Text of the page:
The glass bounced on the floor, spilling the fine golden liquid. Riza watched a splash land on the toe of her boot.

She’d held herself in check all day long. Knowing what she had to do, why she had to do it, and why she didn’t want to do it. All of it coiled tight inside of her. She’d kept her expression clear and normal in front of him all day long. She’d managed to make it home, change into this outrageous get-up, and come here, all to provide this self-pitying fool with... something... that would... she didn’t know what it would have done for him.

She did know what it would have done for her. And there was the reason for her reluctance, her tension, her utter distaste for the old charade and the new one.

She stood up. “You want release?” She said. “Fine. I want release too.”

He blinked up at her, eyes bleary, but just clear enough for him to see the ropes of tension within her finally breaking.

“You want to destroy yourself? All right, Colonel. Let's do it up right." She kicked the chair over, and moved around the table to lean into his face. He reared back slightly, shock warring with the beginning of fear. “I’ve made it my duty to help you in any way I could. I worked my way up the ranks of this army to do just that. I made that promise a long time ago, and I’m not going to back out on it now, even though you are making me so sick I want to vomit.”

He straightened in the chair, his mouth hanging open slightly. She most certainly had his attention now.

Well, good. Because she was tired, her feet hurt, the taste of cigarette was nasty on her tongue, and this wasn’t something she wanted to do in the first place. Not in this way anyway.

“I’m going to give you a choice. What you do with it is up to you.” She snapped the holster loose and drew the gun. He started and looked at her with no small amount of alarm. She held it up in the half-light and looked at him. For a second, she enjoyed the uneasy look he was giving her. Then she relented.

She simply snapped the safety off and placed the gun on the table.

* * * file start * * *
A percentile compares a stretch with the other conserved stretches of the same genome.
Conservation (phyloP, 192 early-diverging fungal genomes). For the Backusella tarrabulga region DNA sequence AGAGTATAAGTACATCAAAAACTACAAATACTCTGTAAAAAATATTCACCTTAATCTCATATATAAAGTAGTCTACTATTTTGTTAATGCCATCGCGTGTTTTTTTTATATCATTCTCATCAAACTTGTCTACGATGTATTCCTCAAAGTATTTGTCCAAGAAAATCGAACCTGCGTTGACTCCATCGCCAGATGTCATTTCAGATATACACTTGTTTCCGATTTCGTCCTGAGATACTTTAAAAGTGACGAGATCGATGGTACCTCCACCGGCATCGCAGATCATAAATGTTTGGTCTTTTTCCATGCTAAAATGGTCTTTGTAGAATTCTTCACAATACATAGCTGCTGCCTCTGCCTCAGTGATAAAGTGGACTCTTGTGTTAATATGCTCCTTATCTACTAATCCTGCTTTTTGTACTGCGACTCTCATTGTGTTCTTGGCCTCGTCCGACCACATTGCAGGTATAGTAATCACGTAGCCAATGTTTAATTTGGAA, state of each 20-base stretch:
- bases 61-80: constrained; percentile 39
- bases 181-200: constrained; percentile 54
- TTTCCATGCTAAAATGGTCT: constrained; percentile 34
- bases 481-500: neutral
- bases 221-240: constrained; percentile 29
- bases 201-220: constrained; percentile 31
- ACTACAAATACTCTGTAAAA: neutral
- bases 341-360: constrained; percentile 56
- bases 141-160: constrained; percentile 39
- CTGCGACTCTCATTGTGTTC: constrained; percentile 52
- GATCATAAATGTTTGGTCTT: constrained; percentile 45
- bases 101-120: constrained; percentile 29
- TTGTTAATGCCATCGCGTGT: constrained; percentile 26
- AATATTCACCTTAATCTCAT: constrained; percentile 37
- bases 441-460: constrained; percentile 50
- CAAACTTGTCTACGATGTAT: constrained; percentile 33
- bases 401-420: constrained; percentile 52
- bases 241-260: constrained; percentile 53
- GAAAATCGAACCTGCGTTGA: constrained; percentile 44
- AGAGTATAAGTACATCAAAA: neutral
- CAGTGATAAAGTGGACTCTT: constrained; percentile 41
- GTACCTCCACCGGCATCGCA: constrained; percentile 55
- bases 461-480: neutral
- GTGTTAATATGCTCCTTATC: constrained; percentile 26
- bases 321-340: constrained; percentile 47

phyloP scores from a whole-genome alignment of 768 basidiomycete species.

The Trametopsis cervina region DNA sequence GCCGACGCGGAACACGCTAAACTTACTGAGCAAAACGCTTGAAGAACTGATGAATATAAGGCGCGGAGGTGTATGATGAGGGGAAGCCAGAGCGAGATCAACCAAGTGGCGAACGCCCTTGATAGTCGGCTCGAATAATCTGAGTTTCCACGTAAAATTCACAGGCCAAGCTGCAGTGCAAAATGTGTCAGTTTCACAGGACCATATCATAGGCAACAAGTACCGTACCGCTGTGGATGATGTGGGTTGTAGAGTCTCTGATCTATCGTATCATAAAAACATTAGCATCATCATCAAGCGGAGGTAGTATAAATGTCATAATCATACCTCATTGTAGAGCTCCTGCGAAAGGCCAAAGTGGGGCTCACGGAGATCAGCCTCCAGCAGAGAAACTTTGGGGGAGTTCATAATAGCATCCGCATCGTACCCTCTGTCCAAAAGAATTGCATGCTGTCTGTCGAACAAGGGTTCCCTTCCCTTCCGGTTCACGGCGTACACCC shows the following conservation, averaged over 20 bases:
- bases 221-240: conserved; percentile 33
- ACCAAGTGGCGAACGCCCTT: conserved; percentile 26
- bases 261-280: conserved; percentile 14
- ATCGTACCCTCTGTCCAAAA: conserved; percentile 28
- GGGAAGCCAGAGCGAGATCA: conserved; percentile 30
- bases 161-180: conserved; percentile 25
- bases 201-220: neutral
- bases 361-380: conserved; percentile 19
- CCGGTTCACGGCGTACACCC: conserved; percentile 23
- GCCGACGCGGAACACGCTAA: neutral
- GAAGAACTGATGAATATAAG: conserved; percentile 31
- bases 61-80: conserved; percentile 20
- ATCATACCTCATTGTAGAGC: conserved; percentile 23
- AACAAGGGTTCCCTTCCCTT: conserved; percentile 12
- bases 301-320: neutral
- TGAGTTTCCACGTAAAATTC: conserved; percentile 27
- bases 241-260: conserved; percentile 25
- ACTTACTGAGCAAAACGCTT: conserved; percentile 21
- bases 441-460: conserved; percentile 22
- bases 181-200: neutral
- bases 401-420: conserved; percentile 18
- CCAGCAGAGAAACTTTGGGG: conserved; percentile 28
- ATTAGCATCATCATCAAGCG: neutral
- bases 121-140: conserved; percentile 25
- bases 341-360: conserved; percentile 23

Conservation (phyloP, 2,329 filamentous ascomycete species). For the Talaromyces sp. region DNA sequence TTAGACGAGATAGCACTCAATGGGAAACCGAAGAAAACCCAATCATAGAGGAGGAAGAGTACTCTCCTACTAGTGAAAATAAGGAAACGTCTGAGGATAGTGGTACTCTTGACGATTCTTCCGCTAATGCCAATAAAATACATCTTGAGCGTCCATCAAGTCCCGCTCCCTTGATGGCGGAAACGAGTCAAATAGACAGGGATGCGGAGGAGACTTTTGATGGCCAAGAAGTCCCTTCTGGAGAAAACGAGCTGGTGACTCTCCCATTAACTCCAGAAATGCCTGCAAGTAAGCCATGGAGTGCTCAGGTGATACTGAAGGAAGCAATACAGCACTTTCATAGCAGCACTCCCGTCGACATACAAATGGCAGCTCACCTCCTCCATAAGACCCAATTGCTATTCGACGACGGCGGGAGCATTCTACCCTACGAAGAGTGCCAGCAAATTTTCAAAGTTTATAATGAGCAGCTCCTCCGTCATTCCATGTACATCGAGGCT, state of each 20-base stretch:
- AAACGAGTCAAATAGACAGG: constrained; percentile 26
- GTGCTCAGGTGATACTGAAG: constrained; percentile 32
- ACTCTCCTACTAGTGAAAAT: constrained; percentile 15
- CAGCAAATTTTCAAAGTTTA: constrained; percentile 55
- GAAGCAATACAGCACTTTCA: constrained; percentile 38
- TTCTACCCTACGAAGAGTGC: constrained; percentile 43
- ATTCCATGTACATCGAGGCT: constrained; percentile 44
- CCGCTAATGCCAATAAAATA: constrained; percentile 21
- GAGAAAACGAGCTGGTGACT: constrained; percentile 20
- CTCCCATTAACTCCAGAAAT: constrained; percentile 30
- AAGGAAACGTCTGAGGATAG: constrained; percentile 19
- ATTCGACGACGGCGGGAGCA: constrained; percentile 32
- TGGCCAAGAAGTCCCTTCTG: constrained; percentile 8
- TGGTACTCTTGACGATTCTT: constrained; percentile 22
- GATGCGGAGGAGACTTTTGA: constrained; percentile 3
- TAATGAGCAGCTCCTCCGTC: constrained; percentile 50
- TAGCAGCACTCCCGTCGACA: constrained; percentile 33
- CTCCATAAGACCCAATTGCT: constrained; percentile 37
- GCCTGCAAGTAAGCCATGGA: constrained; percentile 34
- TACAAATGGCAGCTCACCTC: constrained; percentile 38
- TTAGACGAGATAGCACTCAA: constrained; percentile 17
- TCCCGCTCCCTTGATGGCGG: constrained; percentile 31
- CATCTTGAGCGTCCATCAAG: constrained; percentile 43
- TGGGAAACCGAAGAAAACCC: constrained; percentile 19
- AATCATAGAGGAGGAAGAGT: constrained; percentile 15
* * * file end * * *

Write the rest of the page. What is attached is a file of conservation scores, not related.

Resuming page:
Next to it, she placed a key. It felt heavier in her hand than the sidearm.

“I believe that, if you apply yourself, you will know what to do with both of these things. Both of them will give you release. Both of them will destroy who you are tonight. You choose which one you want to use. You have one hour.”


“One. Hour. I’ll let you know now that if you choose the first, I will be forced to make the most painful phone call I’ve ever had to make. If you choose the second...”  She couldn’t go on. He wasn’t stupid. He knew exactly what she was offering. Even drunk, the man’s mind had a clarity that was unparalleled. She inwardly snorted to herself.  Even in the privacy of this room, he had been playing a charade for an audience of negative one.

She spun on her heel and walked away from him, before he had a chance to respond to her. And before she had a chance to take it all back and retreat, like she wanted to, behind the security of their ranks and positions and everything else that stood between them.

Since that day, in Ishbal, when she put a sniper’s bullet right between the eyes of someone she didn’t know, she’d never retreated from a battle. She wasn’t about to now.

She knew this enemy. It had chased her ever since she set eyes on this man.

So she left, to hopefully lure it to another field of battle.